God began the evangelization of the Iranians on the Day of Pentecost.
We read in Acts 2:9 that the Spirit baptized believers in Jerusalem spoke about of the mighty deeds of God in the languages of the Parthians, Medes and Elamites. The descendants of these three ethnic groups still form a significant part of the Iranian population. Unfortunately, the early Gospel preaching never deeply penetrated Iranian society, and later Islam became the predominant religion. While the Islamic Revolution of 1979 has lost much of its appeal, most Iranians have very little opportunity to hear the Gospel.
People Groups of Iran
There are over 65 different people groups in Iran, a country that is 99 per cent Muslim. Less than a dozen ethnic groups in Iran have known believers among them.
The largest group is the Persians, numbering about 30 million. Eleven million people are from an Azeri background; they live mostly south and west of the Caspian Sea. Then there are the closely related Turkic Azeri, Turks of Khorasan and Turkmen of the north, as well as the 3 million Mazanderanis. The New Testament has recently been translated into Azeri.
2/3 under 30 Years Old in Iran
Other significant people groups include the Kurds in the northwest (5 million) and the Baluch in the southeast (623,000). There are few known believers among them. There are also the partly nomadic tribes who live in the Zagros Mountains of southwestern Iran: the Luri (5 million), Bakhtiari (1.15 million) and Qashqa’i (960,000). Many are illiterate and speak unwritten languages.
Another important element of Iranian society is that two-thirds of Iran’s 70 million people today are under 30 years of age, and half are under 20 years.
For more information about Iran, see the following websites: www.persianwo.org/, www.farsinet.com and www.shalizar.net.
Pray for the Muslims in Iran:
* Pray for a Christian fellowship to be established in all the ethnic groups of Iran.
* Pray for people to meet Christ in each of the 28 provinces of Iran, from the Kurds in northwest Iran to the Baluch in the southeast.
* Pray for the partly nomadic tribes (Luri, Bakhtiari and Qashqa’i). Pray for the effectiveness of recently developed radio broadcasts in their dialects.
* Pray that God would raise up Christian leaders in every major town and city of Iran.
* Pray that the Gospel message might penetrate into the remote villages of rural Iran.
* Pray for indigenous worship styles to be birthed and worship leaders to be raised up within the emerging churches.
* Pray especially for the youth of Iran to know God and be used by Him to take the Gospel of Christ to their nation. Pray for the younger generation to find their place and role in society.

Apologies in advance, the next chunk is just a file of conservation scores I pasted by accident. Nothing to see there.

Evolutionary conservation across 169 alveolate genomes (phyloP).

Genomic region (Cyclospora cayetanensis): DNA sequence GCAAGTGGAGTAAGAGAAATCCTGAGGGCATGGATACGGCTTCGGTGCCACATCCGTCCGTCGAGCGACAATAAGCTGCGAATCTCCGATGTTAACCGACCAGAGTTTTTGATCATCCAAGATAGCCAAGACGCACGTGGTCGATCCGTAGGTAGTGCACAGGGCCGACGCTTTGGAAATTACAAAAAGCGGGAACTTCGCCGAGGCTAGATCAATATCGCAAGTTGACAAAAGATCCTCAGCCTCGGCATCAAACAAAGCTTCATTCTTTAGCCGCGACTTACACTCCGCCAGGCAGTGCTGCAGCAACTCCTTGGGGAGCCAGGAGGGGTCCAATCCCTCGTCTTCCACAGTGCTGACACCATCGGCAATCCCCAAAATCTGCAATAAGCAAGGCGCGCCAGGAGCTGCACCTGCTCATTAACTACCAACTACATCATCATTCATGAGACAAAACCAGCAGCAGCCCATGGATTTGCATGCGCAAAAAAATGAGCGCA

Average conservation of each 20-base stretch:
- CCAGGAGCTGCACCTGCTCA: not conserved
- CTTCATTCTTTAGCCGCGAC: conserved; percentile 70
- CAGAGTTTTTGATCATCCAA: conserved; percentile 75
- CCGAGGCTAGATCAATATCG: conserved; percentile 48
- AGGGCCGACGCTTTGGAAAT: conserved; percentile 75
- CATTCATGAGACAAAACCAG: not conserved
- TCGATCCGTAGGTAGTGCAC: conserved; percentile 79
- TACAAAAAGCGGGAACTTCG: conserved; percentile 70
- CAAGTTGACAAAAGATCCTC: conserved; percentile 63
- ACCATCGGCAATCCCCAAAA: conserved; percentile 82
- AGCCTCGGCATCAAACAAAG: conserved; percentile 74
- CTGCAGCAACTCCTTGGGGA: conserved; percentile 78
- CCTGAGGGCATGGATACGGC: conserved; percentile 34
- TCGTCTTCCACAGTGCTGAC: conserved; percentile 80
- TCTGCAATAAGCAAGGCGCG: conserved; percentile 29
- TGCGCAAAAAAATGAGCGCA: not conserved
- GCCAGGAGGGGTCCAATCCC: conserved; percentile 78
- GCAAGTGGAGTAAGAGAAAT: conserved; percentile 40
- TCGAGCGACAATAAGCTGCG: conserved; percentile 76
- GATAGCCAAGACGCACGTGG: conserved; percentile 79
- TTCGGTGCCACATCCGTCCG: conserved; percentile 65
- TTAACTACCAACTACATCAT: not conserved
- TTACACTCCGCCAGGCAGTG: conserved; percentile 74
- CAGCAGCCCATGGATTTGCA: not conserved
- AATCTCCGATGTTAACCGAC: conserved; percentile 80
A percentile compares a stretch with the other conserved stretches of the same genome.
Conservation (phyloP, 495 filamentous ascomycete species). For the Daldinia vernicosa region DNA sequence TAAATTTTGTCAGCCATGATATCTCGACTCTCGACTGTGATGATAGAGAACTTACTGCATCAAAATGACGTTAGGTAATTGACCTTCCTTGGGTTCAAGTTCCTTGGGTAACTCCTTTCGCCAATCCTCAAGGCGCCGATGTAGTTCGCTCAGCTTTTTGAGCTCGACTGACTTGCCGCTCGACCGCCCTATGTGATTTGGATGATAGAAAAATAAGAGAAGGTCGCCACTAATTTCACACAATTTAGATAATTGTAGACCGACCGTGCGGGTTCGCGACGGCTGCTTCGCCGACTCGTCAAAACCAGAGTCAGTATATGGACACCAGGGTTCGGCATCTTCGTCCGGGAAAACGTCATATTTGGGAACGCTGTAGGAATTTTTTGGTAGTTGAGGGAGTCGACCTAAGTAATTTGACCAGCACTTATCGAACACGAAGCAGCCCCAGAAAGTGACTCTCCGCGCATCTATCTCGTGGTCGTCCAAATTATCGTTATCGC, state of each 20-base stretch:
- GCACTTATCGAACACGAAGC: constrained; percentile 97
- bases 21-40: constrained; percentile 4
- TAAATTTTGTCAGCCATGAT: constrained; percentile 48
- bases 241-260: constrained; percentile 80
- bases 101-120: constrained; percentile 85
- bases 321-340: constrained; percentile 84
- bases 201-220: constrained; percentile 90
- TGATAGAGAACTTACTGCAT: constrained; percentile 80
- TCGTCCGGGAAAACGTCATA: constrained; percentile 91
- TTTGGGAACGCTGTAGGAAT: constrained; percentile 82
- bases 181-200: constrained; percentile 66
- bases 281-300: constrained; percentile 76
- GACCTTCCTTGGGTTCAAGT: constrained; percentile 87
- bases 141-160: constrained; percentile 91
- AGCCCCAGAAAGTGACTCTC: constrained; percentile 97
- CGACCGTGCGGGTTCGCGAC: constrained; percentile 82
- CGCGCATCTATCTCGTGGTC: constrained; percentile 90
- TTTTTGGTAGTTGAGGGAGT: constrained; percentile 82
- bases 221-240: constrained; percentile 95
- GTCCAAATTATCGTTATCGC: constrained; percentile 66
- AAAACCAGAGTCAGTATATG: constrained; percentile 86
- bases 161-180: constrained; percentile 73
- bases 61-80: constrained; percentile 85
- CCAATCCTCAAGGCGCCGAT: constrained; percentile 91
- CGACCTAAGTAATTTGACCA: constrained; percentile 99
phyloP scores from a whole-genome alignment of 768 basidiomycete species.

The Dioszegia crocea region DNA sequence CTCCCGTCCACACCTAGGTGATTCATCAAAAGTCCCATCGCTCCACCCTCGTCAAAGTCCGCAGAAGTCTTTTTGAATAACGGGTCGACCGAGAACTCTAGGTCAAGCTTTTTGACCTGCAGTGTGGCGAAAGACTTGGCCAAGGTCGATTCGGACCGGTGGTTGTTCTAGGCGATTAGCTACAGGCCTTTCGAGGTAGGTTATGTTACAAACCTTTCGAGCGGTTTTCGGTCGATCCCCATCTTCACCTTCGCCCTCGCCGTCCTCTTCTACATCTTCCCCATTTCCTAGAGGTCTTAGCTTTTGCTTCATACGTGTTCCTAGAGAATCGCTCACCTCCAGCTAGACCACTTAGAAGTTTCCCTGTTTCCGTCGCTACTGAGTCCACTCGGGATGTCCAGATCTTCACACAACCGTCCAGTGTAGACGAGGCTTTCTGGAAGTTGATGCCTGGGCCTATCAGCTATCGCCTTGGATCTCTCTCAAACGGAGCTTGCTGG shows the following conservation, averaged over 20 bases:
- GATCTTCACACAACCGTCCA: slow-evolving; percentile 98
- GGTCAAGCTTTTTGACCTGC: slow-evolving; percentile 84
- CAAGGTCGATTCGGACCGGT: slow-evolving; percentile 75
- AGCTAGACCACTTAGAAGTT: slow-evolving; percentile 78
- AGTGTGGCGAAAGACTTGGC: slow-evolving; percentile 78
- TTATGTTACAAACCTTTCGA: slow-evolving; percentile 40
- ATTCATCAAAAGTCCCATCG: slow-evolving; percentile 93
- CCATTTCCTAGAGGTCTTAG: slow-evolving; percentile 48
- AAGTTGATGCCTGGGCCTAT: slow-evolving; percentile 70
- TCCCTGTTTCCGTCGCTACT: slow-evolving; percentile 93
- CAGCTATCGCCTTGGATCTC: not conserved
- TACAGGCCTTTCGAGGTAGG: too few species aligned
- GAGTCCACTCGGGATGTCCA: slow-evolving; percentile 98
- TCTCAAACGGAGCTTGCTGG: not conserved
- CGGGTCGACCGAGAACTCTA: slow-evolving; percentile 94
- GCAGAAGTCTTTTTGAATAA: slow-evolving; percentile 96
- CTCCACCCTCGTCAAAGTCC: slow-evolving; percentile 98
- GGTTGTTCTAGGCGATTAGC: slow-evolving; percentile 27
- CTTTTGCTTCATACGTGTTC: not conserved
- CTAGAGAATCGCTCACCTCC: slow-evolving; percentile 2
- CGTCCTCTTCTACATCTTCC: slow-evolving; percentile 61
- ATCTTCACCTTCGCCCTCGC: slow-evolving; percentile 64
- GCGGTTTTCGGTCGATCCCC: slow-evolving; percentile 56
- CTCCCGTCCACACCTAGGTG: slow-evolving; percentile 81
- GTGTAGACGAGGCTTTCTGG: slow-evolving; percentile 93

* Bibles are in short supply within Iran. Pray for innovative and effective ways of distributing God’s Word. Pray for the impact of literature already distributed and that banning of Christian literature ministries might be ended.
* Pray for the authorities of Iran, including political leaders, local authorities, policemen, and imams, that they might come to know Christ and have wisdom to rule their land with righteousness and justice.
* Pray that Christian Internet sites dedicated to Iran will draw Iranians to Jesus Christ.
Background on Iran (World Factbook)
Known as Persia until 1935, Iran became an Islamic republic in 1979 after the ruling monarchy was overthrown and the shah was forced into exile. Conservative clerical forces established a theocratic system of government with ultimate political authority nominally vested in a learned religious scholar. Iranian-US relations have been strained since a group of Iranian students seized the US Embassy in Tehran on 4 November 1979 and held it until 20 January 1981. During, Iran fought a bloody, indecisive war with Iraq that eventually expanded into the Persian Gulf and led to clashes between US Navy and Iranian military forces between.
Iran has been designated a state sponsor of terrorism for its activities in Lebanon and elsewhere in the world and remains subject to US economic sanctions and export controls because of its continued involvement. Following the elections of a reformist president and Majlis in the late 1990s, attempts to foster political reform in response to popular dissatisfaction floundered as conservative politicians prevented reform measures from being enacted, increased repressive measures, and made electoral gains against reformers. Elections in 2009 caused protests and riots. Additional protests in March 2011 failed to elicit significant participation largely because of the robust security response, although discontent still smolders.
Economy of Iran
Relatively high oil prices in recent years have enabled Iran to amass nearly $60 billion in foreign exchange reserves, but have not eased economic hardships such as high unemployment and inflation. Private sector activity is typically small-scale workshops, farming, and services. Iran continues to suffer from double-digit unemployment and inflation – inflation climbed to a 28% annual rate in 2008. Underemployment among Iran’s educated youth has convinced many to seek jobs overseas, resulting in a significant “brain drain.”
Population: 78,868,711 (July 2012 est.) World rank #18
Life Expectancy at Birth: 70.35 years. World rank #147
Ethnic groups: Persian 51%, Azeri 24%, Gilaki and Mazandarani 8%, Kurd 7%, Arab 3%, Lur 2%, Baloch 2%, Turkmen 2%, other 1%
Religions: Shi’a Muslim 89%, Sunni Muslim 9%, Zoroastrian, Jewish, Christian, and Baha’i 2%
Languages: Persian and Persian dialects 58%, Turkic and Turkic dialects 26%, Kurdish 9%, Luri 2%, Balochi 1%, Arabic 1%, Turkish 1%, other 2%
Literacy: 77% — Male: 83.5%, Female: 70.4%
School life expectancy: 13 years